by Adrian J Ivakhiv
rebloged from Immanence: thinking the form, flesh & flow of the world: ecoculture, geophilosophy, mediapolitics
Some of today’s most important eco-artists — people like Patricia Johanson, Betsy Damon, and others — work on a landscape scale with interdisciplinary groups of participants to render socio-ecological change into aesthetically tangible and artistically significant forms. Experimental dancer and choreographer Jennifer Monson’s work falls into this category as well, though, as dance, it tends to be more ephemeral and less product-oriented than even the most process-based of eco-art.
Monson, who is based at the University of Illinois but currently a visiting professor at the University of Vermont, is also artistic director of the Interdisciplinary Laboratory for Art, Nature, and Dance (iLAND). Like other performance laboratories (such as Jerzy Grotowski’s theater endeavors and their many spin-offs), iLAND works on the personal and collective process of making change through the arts, but it distinguishes itself by collaborating with the sciences more directly than do most such efforts. It does this, among other ways, by sponsoring collaborative and interdisciplinary residencies called “iLABs”, and through organizing an annual symposium at which iLAB participants present their work to the public and open it up to critical discussion of project goals, methods, and broader implications.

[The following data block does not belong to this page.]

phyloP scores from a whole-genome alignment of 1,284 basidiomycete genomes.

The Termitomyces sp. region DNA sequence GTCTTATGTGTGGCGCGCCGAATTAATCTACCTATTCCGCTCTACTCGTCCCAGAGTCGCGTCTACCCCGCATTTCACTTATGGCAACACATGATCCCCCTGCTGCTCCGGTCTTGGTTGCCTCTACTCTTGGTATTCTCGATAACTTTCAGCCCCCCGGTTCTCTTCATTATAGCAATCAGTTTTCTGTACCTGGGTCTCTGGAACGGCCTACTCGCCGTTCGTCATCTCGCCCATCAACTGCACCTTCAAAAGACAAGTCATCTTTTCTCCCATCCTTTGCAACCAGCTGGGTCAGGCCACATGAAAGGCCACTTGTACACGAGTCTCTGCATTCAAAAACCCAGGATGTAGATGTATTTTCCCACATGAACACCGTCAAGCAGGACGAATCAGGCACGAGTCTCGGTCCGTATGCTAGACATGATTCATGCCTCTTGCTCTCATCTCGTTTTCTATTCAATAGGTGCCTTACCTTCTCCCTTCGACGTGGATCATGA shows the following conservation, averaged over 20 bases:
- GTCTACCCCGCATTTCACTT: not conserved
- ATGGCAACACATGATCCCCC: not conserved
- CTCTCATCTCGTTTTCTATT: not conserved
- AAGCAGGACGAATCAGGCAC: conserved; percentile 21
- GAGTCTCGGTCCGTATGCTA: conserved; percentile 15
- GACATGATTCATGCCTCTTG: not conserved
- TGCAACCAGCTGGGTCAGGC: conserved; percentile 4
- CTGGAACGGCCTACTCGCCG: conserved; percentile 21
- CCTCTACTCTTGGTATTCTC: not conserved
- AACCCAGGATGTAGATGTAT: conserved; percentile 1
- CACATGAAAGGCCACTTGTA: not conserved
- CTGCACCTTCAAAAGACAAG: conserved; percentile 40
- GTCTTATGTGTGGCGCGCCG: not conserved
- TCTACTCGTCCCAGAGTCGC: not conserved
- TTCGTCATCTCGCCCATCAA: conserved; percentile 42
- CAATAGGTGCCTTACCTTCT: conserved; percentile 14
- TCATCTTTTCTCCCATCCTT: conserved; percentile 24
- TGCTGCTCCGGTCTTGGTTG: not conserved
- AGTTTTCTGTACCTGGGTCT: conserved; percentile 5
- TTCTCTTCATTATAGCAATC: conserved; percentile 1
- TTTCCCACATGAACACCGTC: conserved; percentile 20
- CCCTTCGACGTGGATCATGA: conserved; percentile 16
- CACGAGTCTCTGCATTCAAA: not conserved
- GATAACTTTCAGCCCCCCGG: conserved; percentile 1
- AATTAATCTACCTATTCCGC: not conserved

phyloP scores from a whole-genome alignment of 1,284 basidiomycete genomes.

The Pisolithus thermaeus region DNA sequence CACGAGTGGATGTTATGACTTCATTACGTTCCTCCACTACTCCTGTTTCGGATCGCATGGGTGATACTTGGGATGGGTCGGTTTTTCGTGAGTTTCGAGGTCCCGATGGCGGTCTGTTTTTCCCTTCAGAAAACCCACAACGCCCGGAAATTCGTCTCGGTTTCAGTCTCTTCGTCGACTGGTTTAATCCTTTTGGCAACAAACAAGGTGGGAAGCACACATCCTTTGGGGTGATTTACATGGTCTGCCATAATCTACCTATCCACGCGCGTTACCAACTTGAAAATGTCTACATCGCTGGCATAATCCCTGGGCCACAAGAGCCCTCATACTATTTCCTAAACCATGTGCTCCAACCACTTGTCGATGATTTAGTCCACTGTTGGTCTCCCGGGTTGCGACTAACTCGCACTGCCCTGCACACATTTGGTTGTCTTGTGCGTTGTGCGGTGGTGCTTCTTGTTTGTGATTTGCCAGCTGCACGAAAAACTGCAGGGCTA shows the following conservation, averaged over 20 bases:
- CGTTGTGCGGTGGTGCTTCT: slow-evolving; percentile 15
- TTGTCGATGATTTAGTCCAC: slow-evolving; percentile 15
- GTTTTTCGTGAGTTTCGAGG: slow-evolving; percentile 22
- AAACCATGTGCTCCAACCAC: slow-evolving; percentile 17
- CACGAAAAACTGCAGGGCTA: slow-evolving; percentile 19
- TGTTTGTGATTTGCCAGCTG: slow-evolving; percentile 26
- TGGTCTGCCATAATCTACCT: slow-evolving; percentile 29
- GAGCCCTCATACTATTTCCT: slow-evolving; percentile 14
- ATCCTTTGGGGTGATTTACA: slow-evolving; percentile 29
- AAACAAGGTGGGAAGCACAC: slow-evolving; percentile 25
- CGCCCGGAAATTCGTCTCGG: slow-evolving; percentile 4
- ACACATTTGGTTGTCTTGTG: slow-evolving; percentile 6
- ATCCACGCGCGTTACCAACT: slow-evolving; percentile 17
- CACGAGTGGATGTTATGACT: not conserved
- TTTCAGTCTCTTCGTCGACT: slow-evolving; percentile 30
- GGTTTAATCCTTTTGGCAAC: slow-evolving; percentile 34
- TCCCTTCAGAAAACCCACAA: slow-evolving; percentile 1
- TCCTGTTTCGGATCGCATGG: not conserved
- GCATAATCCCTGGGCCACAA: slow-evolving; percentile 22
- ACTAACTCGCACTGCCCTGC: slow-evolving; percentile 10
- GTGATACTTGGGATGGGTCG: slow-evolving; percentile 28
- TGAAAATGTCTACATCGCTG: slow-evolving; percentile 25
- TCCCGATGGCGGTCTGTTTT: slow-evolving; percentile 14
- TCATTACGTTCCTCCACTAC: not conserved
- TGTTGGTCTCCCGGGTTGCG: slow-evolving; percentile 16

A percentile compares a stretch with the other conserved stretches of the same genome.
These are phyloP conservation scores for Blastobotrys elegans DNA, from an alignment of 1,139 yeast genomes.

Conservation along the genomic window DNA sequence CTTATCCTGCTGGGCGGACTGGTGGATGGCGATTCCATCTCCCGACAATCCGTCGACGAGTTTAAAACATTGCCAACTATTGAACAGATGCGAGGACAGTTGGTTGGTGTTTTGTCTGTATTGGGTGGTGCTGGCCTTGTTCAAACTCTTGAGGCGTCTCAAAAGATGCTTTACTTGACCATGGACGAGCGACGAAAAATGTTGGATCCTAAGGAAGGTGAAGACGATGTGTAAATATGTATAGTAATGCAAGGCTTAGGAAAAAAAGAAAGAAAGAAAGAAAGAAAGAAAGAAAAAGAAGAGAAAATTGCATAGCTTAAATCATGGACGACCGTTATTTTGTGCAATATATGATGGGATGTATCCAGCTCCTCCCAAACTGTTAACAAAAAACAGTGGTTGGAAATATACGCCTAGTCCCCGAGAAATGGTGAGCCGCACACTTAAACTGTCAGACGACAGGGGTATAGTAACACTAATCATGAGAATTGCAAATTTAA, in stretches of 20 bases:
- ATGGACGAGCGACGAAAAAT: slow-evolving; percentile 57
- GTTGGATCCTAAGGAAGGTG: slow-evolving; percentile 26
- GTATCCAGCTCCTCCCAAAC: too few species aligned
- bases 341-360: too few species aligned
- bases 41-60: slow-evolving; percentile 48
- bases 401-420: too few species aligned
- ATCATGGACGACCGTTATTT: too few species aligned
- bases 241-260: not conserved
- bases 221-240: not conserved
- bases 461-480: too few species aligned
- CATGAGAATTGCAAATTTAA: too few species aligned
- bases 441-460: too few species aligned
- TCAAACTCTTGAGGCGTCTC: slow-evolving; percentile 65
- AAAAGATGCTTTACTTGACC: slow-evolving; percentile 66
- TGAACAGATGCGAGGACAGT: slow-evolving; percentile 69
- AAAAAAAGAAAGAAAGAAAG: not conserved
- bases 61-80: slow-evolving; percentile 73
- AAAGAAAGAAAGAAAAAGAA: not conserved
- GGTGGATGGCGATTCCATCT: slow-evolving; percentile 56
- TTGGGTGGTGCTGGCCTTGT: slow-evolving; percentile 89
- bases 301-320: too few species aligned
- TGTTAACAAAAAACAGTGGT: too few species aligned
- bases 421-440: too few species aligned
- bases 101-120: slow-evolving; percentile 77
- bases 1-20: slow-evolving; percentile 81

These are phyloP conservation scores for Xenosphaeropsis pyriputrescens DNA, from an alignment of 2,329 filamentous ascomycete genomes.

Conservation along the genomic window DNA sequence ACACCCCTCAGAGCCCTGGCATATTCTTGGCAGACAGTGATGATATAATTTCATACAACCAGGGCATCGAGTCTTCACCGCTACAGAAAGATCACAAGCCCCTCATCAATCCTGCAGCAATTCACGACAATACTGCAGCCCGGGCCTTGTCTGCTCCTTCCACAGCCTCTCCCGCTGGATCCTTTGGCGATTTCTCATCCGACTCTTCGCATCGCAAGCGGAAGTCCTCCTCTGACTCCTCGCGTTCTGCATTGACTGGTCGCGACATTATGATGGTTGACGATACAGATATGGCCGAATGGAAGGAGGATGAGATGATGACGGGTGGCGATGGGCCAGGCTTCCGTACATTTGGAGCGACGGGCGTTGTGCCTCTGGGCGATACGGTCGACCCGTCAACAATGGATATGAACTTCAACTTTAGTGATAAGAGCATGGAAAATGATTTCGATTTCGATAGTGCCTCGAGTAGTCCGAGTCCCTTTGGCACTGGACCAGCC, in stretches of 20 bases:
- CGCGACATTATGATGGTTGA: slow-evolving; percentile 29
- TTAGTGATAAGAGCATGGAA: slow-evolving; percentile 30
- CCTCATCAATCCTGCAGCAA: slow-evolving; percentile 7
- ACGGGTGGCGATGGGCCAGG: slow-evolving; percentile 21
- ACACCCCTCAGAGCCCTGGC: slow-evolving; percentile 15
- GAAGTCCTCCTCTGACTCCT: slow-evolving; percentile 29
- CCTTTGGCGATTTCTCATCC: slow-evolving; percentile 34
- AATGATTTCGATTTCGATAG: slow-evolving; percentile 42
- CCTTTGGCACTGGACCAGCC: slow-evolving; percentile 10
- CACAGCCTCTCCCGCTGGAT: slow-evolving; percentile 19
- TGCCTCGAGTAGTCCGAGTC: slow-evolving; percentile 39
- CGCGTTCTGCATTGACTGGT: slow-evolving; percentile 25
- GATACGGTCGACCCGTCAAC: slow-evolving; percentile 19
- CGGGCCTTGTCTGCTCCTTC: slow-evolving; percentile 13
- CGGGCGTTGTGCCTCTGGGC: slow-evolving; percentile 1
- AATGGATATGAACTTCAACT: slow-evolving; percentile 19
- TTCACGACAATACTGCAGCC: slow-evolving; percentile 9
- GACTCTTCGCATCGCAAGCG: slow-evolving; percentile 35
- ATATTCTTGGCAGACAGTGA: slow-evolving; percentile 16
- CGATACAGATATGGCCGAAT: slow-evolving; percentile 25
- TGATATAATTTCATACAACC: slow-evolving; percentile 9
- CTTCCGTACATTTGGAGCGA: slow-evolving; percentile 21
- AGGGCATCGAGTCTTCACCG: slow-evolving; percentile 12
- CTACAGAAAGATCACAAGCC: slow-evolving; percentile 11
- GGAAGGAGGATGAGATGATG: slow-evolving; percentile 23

This year’s symposium took place last weekend. The three iLAB/iLAND projects that presented their work engaged interdisciplinary mixes of artists (including dancers, musicians, architects, and others), scientists (mostly biologists and ecologists), environmental activists and regular citizens in projects that included public performances and workshops of one kind or another. I was invited to comment on the projects on Friday and to facilitate and participate in Saturday’s workshops and discussions. A few brief observations follow. Read on…